Rylee McDonal ~ Copy Editor
Residents in Montgomery Hall at the University of Lynchburg have been complaining about black mold in their dorm rooms.
Black mold, also sometimes known as toxic mold or toxic black mold, is a type of fungus that usually occurs in damp or water-damaged buildings.
Some side effects of black mold poisoning include having headaches, pain, and nosebleeds. However, there are no reports of this actually happening. There have been reports of respiratory issues and some symptoms that can be associated with a common cold.
Black mold cases on college campuses have been more prevalent in the past few years, and, unfortunately, the University of Lynchburg is no exception.
Montgomery Hall as it was erected in 1970 since the beginning of semester has been the source of many of the complaints.
Kaiya Patton, a first year student said, “My roommate, Chloe Brazil, got sick to the point where she couldn’t talk, and it went on for about a week or so before she found mold in our closets. We were obviously upset, and switched rooms. I found that three pairs of my shoes had mold growing all over them. I tried to be reimbursed for the shoes that I had to throw out, but action did not occur until today (Oct. 5, 2021). It wasn’t until after we switched rooms that we found out we had black mold growing in the air vent in our old room.”
Patton also stated, “Chloe is still sick from the black mold and has had to visit the health center on multiple different occasions before they finally gave her proper medicine and I am starting down that road too.” Patton also stated that both she and Chloe are extremely hurt by this event and feel the school didn’t care about their health. As well, Patton said, “After talking with our CL’s and multiple upperclassmen, we have found that mold has been a problem in our dorm for many years, and it shouldn’t be a problem that keeps reoccurring.”
Terry Bodine, the housing coordinator for Housing and Residence Life, stated, “As soon as students reported the issue, we had Residence Life Staff, maintenance, and Environmental Services working on it.”
Bodine also stated that all HVAC units in Tate and Montgomery have been checked and had their filters replaced. All rooms have been cleaned and dehumidifiers have been added to the buildings.
Jarod Kirby, the area coordinator for Housing and Residence Life, had a meeting with Hurt and Profit, as well as SGA President Matthew Gillett, on Oct. 6 and reviewed the information gathered.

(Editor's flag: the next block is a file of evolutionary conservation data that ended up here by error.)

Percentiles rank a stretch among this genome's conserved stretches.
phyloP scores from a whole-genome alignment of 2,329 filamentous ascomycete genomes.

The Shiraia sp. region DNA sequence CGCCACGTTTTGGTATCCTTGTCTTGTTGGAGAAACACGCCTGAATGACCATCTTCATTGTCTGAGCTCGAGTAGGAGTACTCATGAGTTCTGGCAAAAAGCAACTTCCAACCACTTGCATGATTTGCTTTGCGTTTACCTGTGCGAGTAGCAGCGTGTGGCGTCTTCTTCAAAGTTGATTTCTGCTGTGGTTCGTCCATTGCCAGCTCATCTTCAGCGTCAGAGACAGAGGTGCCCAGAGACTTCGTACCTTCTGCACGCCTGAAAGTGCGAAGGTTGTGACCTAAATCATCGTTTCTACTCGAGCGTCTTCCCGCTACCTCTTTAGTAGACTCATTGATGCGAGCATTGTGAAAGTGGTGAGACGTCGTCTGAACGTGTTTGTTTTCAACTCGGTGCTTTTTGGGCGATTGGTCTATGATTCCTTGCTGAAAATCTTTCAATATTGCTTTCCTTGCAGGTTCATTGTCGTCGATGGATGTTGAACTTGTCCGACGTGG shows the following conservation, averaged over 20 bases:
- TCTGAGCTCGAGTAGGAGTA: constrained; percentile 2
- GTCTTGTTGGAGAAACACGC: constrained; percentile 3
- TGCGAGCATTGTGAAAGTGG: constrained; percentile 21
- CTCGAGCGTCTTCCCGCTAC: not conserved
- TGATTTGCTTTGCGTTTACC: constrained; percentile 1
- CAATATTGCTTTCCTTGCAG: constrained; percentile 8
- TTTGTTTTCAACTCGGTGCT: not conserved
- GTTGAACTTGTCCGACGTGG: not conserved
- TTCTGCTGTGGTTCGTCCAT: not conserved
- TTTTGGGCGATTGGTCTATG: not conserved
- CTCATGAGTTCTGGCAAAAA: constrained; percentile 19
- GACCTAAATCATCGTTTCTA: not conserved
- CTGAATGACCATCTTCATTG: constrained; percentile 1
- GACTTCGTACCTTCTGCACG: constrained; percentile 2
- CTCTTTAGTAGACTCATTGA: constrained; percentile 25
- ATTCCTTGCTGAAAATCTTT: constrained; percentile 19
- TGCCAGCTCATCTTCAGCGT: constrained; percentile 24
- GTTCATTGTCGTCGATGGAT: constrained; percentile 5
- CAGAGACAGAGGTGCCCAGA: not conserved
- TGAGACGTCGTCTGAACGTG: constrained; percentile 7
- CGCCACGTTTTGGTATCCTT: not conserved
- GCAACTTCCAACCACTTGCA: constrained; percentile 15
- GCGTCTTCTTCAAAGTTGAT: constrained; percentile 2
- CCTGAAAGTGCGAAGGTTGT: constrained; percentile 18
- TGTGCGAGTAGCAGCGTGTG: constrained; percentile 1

“Compared to the outside air quality on the day of testing, the lab results and report do not show an excessive abundance of mold spores in our first-year residential spaces” said Kirby.“However, the report shows that we have a relative humidity issue in our first-year residential areas.”
The testing also revealed that the mold spores were Aspergillus/Penicillium, basidiospores, and Cladosporium.
Kirby stated, “While these spores were found during testing, they all fall within the normal limits for internal air quality compared to the external air analysis.”
He also stated, “The Vice President for Business and Finance requested the humidity levels in the building be monitored daily to see if improvements are being made. Getting the relative humidity in our facilities to levels within the acceptable range will allow us to control, mitigate, and hopefully prevent additional mold growth.”
The Environmental Services and Maintenance Teams would also like the community to know what was used to treat the spaces affected by the mold:
- Vital Oxide: this is a hospital grade, EPA-registered, disinfectant cleaner, mold killer, and odor eliminator
- Spray Nine: a heavy duty cleaning, disinfecting, and degreasing spray, used to address viruses, bacteria, mold and mildew on hard surfaces
- No Slime: this is a solid tablet and liquid placed directly into AC units to prevent condensation build-up within the AC unit, which will act as a mold and mildew preventative
- Electrostatic Fogger: this machine is used with the Vital Oxide to disperse the disinfectant throughout the air in spaces which will then work to kill mold and mildew particles in the area.
As Kirby stated, while there was no black mold growing within the dorms, there were still different types of mold growing within the buildings. To prevent this growth, he shared:
- Keep windows closed at all times
- Try to open your blinds to let natural sunlight in during the day
- Allow air flow, do not block AC units
- Keep exterior doors closed
- Avoid condensation; keep room temp at or above 72 degrees
- Don’t leave wet items lying around
- Make sure all bathroom windows are closed
- Make sure you are regularly cleaning your rooms.
If you notice black mold, please contact the Office of Housing and Residence Life to report it at email@example.com. You may also contact Terry Bodine: firstname.lastname@example.org and Jarod Kirby: email@example.com